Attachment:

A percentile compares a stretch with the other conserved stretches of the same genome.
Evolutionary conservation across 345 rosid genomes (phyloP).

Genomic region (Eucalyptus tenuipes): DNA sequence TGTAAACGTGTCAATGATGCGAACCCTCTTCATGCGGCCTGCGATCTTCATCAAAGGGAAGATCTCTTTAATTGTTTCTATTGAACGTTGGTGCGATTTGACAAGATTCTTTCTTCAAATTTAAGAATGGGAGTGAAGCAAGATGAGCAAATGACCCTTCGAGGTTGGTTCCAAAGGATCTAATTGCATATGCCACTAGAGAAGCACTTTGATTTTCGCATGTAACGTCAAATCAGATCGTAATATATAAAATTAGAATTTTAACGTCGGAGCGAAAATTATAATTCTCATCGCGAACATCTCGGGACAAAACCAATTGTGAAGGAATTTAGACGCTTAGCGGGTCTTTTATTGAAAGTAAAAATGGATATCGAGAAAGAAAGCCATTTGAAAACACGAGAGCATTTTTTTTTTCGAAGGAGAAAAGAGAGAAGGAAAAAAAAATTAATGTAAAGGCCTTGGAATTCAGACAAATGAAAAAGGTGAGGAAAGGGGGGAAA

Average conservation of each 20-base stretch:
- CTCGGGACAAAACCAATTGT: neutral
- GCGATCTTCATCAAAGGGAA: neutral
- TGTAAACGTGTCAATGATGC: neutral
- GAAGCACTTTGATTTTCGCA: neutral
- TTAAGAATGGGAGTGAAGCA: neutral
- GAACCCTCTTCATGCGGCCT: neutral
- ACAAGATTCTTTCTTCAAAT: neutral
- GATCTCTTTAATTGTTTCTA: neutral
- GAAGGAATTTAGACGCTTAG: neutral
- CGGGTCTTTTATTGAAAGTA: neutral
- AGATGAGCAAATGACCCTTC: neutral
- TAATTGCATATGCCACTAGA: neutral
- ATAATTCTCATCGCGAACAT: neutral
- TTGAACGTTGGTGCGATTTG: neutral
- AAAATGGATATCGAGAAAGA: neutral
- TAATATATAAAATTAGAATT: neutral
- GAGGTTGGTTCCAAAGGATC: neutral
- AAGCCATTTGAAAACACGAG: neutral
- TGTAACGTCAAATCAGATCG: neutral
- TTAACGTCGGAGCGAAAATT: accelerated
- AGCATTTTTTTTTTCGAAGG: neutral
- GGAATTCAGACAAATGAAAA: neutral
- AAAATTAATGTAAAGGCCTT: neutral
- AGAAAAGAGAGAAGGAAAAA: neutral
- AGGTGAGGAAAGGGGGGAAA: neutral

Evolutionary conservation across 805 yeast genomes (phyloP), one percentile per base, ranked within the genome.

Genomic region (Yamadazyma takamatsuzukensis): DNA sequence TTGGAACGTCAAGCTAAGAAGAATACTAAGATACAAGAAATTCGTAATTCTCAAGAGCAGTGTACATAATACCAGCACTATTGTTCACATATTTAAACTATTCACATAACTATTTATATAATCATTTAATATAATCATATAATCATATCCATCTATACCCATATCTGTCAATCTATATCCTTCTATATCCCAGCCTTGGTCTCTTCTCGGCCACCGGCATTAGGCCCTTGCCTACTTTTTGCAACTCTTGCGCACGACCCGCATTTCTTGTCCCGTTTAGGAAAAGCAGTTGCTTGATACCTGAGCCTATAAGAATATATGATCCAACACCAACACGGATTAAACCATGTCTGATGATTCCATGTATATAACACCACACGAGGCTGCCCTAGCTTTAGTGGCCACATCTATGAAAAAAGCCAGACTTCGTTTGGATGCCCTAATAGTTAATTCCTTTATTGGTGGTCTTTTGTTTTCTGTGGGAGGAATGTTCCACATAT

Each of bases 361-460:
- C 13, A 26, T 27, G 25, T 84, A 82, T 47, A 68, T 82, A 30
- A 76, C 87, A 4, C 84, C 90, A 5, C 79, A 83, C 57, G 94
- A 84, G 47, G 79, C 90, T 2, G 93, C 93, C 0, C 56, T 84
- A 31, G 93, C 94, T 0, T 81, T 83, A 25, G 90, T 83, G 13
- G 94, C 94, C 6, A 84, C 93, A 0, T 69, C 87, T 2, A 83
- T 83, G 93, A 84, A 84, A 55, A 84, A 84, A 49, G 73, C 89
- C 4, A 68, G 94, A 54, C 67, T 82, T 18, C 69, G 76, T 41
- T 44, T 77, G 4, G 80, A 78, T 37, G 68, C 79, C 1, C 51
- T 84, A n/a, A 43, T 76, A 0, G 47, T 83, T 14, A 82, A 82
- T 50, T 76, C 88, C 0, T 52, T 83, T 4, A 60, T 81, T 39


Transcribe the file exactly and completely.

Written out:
A percentile compares a stretch with the other conserved stretches of the same genome.
Evolutionary conservation across 345 rosid genomes (phyloP).

Genomic region (Eucalyptus tenuipes): DNA sequence TGTAAACGTGTCAATGATGCGAACCCTCTTCATGCGGCCTGCGATCTTCATCAAAGGGAAGATCTCTTTAATTGTTTCTATTGAACGTTGGTGCGATTTGACAAGATTCTTTCTTCAAATTTAAGAATGGGAGTGAAGCAAGATGAGCAAATGACCCTTCGAGGTTGGTTCCAAAGGATCTAATTGCATATGCCACTAGAGAAGCACTTTGATTTTCGCATGTAACGTCAAATCAGATCGTAATATATAAAATTAGAATTTTAACGTCGGAGCGAAAATTATAATTCTCATCGCGAACATCTCGGGACAAAACCAATTGTGAAGGAATTTAGACGCTTAGCGGGTCTTTTATTGAAAGTAAAAATGGATATCGAGAAAGAAAGCCATTTGAAAACACGAGAGCATTTTTTTTTTCGAAGGAGAAAAGAGAGAAGGAAAAAAAAATTAATGTAAAGGCCTTGGAATTCAGACAAATGAAAAAGGTGAGGAAAGGGGGGAAA

Average conservation of each 20-base stretch:
- CTCGGGACAAAACCAATTGT: neutral
- GCGATCTTCATCAAAGGGAA: neutral
- TGTAAACGTGTCAATGATGC: neutral
- GAAGCACTTTGATTTTCGCA: neutral
- TTAAGAATGGGAGTGAAGCA: neutral
- GAACCCTCTTCATGCGGCCT: neutral
- ACAAGATTCTTTCTTCAAAT: neutral
- GATCTCTTTAATTGTTTCTA: neutral
- GAAGGAATTTAGACGCTTAG: neutral
- CGGGTCTTTTATTGAAAGTA: neutral
- AGATGAGCAAATGACCCTTC: neutral
- TAATTGCATATGCCACTAGA: neutral
- ATAATTCTCATCGCGAACAT: neutral
- TTGAACGTTGGTGCGATTTG: neutral
- AAAATGGATATCGAGAAAGA: neutral
- TAATATATAAAATTAGAATT: neutral
- GAGGTTGGTTCCAAAGGATC: neutral
- AAGCCATTTGAAAACACGAG: neutral
- TGTAACGTCAAATCAGATCG: neutral
- TTAACGTCGGAGCGAAAATT: accelerated
- AGCATTTTTTTTTTCGAAGG: neutral
- GGAATTCAGACAAATGAAAA: neutral
- AAAATTAATGTAAAGGCCTT: neutral
- AGAAAAGAGAGAAGGAAAAA: neutral
- AGGTGAGGAAAGGGGGGAAA: neutral

Evolutionary conservation across 805 yeast genomes (phyloP), one percentile per base, ranked within the genome.

Genomic region (Yamadazyma takamatsuzukensis): DNA sequence TTGGAACGTCAAGCTAAGAAGAATACTAAGATACAAGAAATTCGTAATTCTCAAGAGCAGTGTACATAATACCAGCACTATTGTTCACATATTTAAACTATTCACATAACTATTTATATAATCATTTAATATAATCATATAATCATATCCATCTATACCCATATCTGTCAATCTATATCCTTCTATATCCCAGCCTTGGTCTCTTCTCGGCCACCGGCATTAGGCCCTTGCCTACTTTTTGCAACTCTTGCGCACGACCCGCATTTCTTGTCCCGTTTAGGAAAAGCAGTTGCTTGATACCTGAGCCTATAAGAATATATGATCCAACACCAACACGGATTAAACCATGTCTGATGATTCCATGTATATAACACCACACGAGGCTGCCCTAGCTTTAGTGGCCACATCTATGAAAAAAGCCAGACTTCGTTTGGATGCCCTAATAGTTAATTCCTTTATTGGTGGTCTTTTGTTTTCTGTGGGAGGAATGTTCCACATAT

Each of bases 361-460:
- C 13, A 26, T 27, G 25, T 84, A 82, T 47, A 68, T 82, A 30
- A 76, C 87, A 4, C 84, C 90, A 5, C 79, A 83, C 57, G 94
- A 84, G 47, G 79, C 90, T 2, G 93, C 93, C 0, C 56, T 84
- A 31, G 93, C 94, T 0, T 81, T 83, A 25, G 90, T 83, G 13
- G 94, C 94, C 6, A 84, C 93, A 0, T 69, C 87, T 2, A 83
- T 83, G 93, A 84, A 84, A 55, A 84, A 84, A 49, G 73, C 89
- C 4, A 68, G 94, A 54, C 67, T 82, T 18, C 69, G 76, T 41
- T 44, T 77, G 4, G 80, A 78, T 37, G 68, C 79, C 1, C 51
- T 84, A n/a, A 43, T 76, A 0, G 47, T 83, T 14, A 82, A 82
- T 50, T 76, C 88, C 0, T 52, T 83, T 4, A 60, T 81, T 39